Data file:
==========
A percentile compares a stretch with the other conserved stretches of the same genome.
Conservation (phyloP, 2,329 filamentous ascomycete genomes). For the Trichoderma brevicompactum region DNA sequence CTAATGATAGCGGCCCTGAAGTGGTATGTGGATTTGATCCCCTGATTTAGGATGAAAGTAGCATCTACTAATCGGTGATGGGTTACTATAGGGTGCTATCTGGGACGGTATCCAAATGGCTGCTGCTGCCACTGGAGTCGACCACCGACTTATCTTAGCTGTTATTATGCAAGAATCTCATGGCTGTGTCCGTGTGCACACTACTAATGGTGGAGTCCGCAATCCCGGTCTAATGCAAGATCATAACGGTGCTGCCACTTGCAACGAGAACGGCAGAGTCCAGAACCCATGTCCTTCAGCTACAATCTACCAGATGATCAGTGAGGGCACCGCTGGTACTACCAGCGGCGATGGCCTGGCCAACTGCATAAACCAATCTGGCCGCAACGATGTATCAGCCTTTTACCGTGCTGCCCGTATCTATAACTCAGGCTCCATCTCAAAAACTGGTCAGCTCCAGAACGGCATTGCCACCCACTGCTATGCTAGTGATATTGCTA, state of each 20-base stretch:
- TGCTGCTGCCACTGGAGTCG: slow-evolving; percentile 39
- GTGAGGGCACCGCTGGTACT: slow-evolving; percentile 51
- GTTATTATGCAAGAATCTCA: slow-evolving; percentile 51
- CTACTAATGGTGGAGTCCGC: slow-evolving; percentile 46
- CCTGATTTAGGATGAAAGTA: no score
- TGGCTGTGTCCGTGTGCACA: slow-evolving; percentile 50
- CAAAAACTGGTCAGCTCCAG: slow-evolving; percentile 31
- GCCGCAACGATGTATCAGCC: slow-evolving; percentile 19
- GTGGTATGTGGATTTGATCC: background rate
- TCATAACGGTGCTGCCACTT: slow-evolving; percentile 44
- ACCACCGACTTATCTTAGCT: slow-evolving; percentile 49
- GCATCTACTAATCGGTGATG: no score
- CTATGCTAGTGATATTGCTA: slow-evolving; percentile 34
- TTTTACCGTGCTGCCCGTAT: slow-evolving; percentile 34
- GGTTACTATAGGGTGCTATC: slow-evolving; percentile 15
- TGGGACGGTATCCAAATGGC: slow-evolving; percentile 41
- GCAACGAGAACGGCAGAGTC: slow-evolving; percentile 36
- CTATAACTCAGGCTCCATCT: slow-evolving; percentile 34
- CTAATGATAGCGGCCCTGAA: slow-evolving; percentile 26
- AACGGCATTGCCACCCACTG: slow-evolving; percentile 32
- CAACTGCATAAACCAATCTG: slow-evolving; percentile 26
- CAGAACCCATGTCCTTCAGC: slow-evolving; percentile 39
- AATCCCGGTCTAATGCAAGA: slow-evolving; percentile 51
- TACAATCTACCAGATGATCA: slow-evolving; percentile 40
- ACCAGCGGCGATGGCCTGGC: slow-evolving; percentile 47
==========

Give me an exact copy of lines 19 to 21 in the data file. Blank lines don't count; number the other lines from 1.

- GCAACGAGAACGGCAGAGTC: slow-evolving; percentile 36
- CTATAACTCAGGCTCCATCT: slow-evolving; percentile 34
- CTAATGATAGCGGCCCTGAA: slow-evolving; percentile 26